Article Summary:When disciplining your child make the punishment fit the crime with logical consequences.
When you were disciplining your child, have you ever given an illogical consequence? I have. I learned how my kids tricked me too. Don't make this mistake.
Being a working parent, like many of you, I was so busy. Although I loved gardening, I never had enough time to weed the rain ditch in front of our home. When my boys misbehaved I thought I had the perfect solution. "Go out to the ditch and pull a bucket of weeds," I'd order.
I never noticed how quickly they pulled the weeds. I did wonder why the ditches never looked weeded. Since I was usually working in the kitchen, the boys would open the front door and yell up the stairs, "Here are the weeds, Mom." I'd look down the stairs and nod, "OK." Then I'd go about fixing dinner and they'd go off to play.
Now they're adults. They recently told me their "dirty" little secret. They loaded their buckets with dirt and weeds from our compost pile. They also pulled out a few fresh weeds to top off their buckets. They knew I'd never come downstairs to check their buckets. They knew I'd never guess their "dirty" little secret.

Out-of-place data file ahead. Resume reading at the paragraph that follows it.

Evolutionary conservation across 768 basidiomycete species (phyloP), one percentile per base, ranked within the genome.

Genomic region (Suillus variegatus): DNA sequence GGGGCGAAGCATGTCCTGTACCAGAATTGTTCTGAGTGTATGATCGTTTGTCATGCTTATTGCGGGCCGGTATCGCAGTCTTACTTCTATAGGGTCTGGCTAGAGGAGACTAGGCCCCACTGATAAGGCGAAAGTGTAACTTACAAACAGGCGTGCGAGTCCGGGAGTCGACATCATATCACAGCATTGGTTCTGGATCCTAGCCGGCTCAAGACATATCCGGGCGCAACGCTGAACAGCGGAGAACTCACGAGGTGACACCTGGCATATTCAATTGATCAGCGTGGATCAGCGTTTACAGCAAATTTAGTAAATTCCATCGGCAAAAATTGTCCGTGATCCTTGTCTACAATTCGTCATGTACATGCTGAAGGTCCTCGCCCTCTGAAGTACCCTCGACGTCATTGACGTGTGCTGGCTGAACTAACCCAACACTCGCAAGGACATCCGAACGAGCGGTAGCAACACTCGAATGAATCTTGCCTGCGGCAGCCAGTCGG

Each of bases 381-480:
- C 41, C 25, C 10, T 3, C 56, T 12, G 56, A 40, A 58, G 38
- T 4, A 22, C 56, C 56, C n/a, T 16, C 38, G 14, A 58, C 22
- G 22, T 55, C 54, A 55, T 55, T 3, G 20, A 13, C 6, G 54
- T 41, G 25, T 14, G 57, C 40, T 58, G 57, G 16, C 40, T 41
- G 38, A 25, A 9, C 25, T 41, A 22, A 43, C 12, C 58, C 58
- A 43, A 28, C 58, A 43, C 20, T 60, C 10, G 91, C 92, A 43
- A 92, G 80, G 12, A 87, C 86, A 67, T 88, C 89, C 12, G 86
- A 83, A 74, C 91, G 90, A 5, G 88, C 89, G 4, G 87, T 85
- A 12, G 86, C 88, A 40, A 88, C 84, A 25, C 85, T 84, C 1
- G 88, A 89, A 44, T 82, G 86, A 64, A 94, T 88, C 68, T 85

So what did I do wrong? You got it. Two things:
- I didn't check their work closely.
- My consequence for their misbehavior suited me but it didn't suit their conduct.
Make sure your consequences are logical. How? Make sure they fit the misbehavior.
Here are 5 examples:
- If your children fight over the TV controller - no TV.
- If your child punches a hole in the wall - make him/her fix it.
- If your child leaves toys around - take those toys away for a week.
- If your child calls his sister bad names - require him or her to apologize nicely.
- If your child won't eat the dinner you fix - let your child go to bed hungry.
If you think before you speak, you'll be creating consequences that fit the misbehavior. You won't be making my mistake and you will be helping your children grow. You'll be building character too.
Jean Tracy - "Granny Jean" - graduated from Seattle University with a degree in Education. She taught elementary school in Washington, California, and Connecticut. Inspired by her desire to help the problem children in her classes, Jean returned to graduate school. She earned a Master's Degree in Social Work from Bryn Mawr College in Pennsylvania.
Upon returning to her home in Washington State, Jean worked as a probation officer and then developed a private counseling practice with families and children that spanned twenty-two years. During this time she achieved a Diplomate in Clinical Social Work.
For more information visit Granny Jean's website, www.kidsdiscuss.com.